On the way home, we stopped off at a famous ice cream café in the gay Motzstrasse area of Berlin.
It was a lovely afternoon in this most enjoyable of cities. Man am I lucky to be living here. If you ever feel like exploring Berlin by bike, check out this website.
Sunday 5 August 2007
I wrote my third children's novel, PEG LEG GUS, for my daughter Ellen. In a nutshell, the book is a magical story of a friendship that grows between a young girl and a lame old horse who had once believed he could fly. Ellen loves the book, and I am happy to have written it for her.
But I would also like it to be bought and read by others!
The aim seems reasonable, but achieving the aim has evaded me. This is a good book. Its one review on Amazon is very positive and those who have read it always come to the end with a tear in their eye but having enjoyed the story. The book has not (yet) found its way onto bookshelves. So I'm trying to market it online from my desk. So far.... the book is not selling.
I tried various websites dedicated to books about horses, which seemed like a good idea. I sent them a kind of 'sales pitch'. I never got an answer from any of the sites.
I tried websites recommending books and asking if I could send review copies of the book. Again never a reply.
I then discovered this site and realised just what I was up against. Are there more children's writers than there are children? It almost seems that way. Certainly, they all have mighty impressive website. My pal Don Conroy, who did the cover for PEG LEG GUS, has a brilliant website.
I have two other children's books in the pipeline, WELCOME TO EARTH and THE DREAMIST. My novel MOTHERSHIP will be coming back into print as it is now being developed as a feature film that I will co-write and direct. Maybe when I have a body of work I'll sell more books or be a more attractive proposition to a publisher?
My very successful brother Bill once asked me 'what's the one thing you do?' and I couldn't answer him. I do lots of things. 'I tell stories,' might be an answer to his questions, or 'I am creative'. But I'm not solely a writer for children and so perhaps that weakens my chances of drawing attention to my new children's novel. If anyone out there has an idea for how I could promote sales of the book - please let me know. And if anyone out there is looking for a warm, moving story for girls in the 8-10 age group: please buy PEG LEG GUS!
Friday 3 August 2007
My son Bernard (this, I admit, is not a recent photo of him), who set up my website and taught me how to set up this blog, has now created a link between my website and this blog. This is good for me - I have no idea how the website works but can post regular blogs here. So hopefully people will find their way to regular news from me here - I plan on writing one or two new posts a week. It would be nice to know if anyone is reading them!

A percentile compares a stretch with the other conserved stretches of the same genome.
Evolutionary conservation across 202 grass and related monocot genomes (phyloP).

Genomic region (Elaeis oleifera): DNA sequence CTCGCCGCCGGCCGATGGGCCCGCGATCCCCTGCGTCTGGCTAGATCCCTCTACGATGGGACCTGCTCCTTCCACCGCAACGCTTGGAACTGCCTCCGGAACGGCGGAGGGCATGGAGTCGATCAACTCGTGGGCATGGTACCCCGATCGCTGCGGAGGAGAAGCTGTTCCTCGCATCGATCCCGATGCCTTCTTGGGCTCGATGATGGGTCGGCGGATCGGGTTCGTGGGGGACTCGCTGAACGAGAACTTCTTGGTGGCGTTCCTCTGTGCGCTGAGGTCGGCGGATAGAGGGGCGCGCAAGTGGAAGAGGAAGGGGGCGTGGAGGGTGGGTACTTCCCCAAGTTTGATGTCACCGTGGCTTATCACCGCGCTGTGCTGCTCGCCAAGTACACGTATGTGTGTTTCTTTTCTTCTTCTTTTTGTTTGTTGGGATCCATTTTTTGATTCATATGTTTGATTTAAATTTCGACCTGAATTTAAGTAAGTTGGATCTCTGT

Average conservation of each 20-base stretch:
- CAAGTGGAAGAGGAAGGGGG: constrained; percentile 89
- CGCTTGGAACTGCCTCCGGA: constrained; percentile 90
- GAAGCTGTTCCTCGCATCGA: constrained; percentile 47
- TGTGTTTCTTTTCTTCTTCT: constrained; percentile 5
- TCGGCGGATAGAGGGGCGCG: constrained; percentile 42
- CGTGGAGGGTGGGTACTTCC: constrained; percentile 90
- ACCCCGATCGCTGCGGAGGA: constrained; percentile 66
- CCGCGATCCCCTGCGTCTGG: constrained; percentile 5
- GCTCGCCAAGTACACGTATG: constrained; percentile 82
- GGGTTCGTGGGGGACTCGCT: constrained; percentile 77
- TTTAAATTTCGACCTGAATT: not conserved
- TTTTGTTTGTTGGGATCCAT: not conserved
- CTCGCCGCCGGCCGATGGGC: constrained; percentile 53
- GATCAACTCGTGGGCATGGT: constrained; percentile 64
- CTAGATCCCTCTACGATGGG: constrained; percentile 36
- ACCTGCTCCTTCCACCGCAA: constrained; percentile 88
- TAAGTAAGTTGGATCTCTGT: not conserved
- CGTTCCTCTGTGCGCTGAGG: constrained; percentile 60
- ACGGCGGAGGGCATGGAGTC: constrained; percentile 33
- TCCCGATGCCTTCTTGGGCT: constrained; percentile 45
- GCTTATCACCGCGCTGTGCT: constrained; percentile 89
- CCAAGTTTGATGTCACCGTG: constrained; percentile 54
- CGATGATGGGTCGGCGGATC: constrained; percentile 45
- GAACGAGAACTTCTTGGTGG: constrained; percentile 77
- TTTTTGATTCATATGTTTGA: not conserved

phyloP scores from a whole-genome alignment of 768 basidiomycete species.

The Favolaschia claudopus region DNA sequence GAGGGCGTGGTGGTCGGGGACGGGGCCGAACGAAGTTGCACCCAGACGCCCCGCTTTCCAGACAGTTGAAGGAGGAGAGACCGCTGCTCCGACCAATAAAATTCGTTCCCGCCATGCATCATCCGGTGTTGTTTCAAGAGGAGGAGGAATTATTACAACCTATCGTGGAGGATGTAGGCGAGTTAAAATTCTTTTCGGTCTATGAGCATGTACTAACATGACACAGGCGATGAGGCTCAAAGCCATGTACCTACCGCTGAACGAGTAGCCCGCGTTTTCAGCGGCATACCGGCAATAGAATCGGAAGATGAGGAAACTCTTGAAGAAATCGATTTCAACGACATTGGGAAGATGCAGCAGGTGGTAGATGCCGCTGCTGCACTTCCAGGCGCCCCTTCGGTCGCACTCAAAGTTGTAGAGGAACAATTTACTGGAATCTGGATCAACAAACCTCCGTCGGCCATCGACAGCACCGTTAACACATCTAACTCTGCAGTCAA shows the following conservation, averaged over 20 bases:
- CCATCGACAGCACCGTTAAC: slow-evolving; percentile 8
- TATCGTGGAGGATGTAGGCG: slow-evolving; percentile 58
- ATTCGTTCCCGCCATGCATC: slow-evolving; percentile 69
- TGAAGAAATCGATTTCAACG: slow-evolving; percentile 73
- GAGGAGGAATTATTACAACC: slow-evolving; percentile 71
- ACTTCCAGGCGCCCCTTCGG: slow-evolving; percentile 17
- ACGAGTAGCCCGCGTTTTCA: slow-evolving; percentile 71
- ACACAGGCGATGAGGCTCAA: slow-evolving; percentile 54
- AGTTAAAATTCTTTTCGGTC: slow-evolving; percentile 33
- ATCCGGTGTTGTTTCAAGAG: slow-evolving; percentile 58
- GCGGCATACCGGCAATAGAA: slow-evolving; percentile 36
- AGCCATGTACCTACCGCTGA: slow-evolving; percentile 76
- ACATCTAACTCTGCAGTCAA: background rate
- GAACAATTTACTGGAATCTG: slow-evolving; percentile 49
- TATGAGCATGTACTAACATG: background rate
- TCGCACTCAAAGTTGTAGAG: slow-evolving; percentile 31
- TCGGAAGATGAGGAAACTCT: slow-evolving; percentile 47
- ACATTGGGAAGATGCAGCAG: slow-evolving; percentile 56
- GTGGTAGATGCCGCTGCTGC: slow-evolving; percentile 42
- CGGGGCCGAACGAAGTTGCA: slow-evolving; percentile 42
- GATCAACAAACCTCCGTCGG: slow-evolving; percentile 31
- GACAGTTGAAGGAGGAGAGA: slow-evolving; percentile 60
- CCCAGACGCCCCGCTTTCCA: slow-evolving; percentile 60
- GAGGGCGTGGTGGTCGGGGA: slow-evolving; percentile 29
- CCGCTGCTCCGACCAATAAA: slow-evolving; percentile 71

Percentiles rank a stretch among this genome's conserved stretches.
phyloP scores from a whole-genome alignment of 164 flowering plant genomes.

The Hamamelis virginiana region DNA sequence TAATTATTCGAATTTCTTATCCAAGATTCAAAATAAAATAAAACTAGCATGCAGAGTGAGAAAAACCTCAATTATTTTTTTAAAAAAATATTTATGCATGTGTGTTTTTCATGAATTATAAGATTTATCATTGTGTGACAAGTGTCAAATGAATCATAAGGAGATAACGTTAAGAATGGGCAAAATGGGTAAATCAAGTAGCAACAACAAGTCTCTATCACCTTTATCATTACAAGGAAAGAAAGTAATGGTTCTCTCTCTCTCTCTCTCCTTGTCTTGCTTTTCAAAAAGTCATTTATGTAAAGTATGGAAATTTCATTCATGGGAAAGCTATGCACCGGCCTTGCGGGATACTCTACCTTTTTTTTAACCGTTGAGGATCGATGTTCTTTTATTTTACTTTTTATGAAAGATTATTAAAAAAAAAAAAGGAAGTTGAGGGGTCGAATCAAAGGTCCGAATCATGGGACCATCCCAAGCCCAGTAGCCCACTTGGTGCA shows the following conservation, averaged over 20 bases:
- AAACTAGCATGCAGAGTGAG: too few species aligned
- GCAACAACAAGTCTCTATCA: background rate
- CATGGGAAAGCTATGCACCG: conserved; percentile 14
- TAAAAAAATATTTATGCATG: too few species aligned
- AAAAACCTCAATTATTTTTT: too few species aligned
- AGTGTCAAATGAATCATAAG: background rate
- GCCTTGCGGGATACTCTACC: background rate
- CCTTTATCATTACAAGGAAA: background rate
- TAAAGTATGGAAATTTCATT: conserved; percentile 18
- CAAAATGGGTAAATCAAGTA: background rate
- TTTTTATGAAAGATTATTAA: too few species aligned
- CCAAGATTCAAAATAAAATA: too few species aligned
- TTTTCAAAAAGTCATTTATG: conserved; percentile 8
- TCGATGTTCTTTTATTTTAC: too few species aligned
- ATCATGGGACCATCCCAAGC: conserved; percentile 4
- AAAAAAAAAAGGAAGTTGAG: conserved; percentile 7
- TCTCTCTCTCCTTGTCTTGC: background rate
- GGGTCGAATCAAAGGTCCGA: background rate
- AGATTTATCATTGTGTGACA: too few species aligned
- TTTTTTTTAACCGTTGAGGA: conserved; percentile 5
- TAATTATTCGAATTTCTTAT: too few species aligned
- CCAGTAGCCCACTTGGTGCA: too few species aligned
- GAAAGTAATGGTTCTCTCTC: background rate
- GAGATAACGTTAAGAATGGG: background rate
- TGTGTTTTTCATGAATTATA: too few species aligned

I am also hoping to use this blog as a way of drawing attention to my books and films and whatever else I may be up to. The next blog I'm going to write will be about PEG LEG GUS, the children's novel I wrote for my daughter, and I'll be writing the blog in the hope of selling some books!!! I'll write more often about life in Berlin - in the hope of drawing advance interest in my now completed book A DUBLINER'S BERLIN which I now have out and about seeking a publisher. I'll also be writing about family research and related subjects as a way of drawing interest to the book I wrote about my parents: BARNEY AND MOLLY: A TRUE DUBLIN LOVE STORY. I'll also be spreading the word in a few months' time when my film THE BOY FROM MERCURY is released on DVD.
But mostly I'm hoping that a blog will be a good way of connecting to people and of connecting people - as for instance Bernard attempted when he set up this myspace site for the book about my parents.
So there you go - this is kind of a mission statement! From here on in I take an active regular interest in this blog in the hope of getting connected to whoever is out there!
Sunday 29 July 2007
I love living in Berlin, and one of my favourite things to do here is to go mooching around fleamarkets on Sunday morning. There is one near us, at John F Kennedy Platz in front of Rathaus Schöneberg. This is, incidentally, the place where Kennedy gave his 'ich bin ein Berliner' speech. I buy books there mostly, and have come across many a great read for a euro or fifty cents.
But today, Claudia and I were on a mission. Staying at a friend's house recently with two kids and two dogs, Claudia discovered that a large water jug had been broken by some two- or four-legged culprit. So we went hunting for a replacement.
We went first to the fleamarket at Fehrbellinerplatz. This is a very pleasant and popular market, adjoining a lovely café, and many of the sellers there are people who actually are trying to sell off stuff that's cluttering their home.
There, we saw a few potential jugs. At one stall, Claudia spoke with a man about a jug he was selling for five euros. It was smaller than what we were looking for, and Claudia asked if he would be there next week as we might decide on buying it. The man said he might be but the jug would not - he would smash it at the end of the day as it wasn't worth the bother of repacking.
We soldiered on. Our next stop was a very large indoor and outdoor fleamarket over in the East at Trepower Park. The people there were obviously selling for a living - if a living could be made from such trade. We saw one potential replacement there for Claudia to think about, but for me I mostly enjoyed the atmosphere of the crowded place.
And this guy's wonderful stall!
From there we went on - in traffic with Berliners, who I believe are the unfriendliest drivers in the world - to a small funky fleamarket in Boxhagenerplatz at Friedrichshain.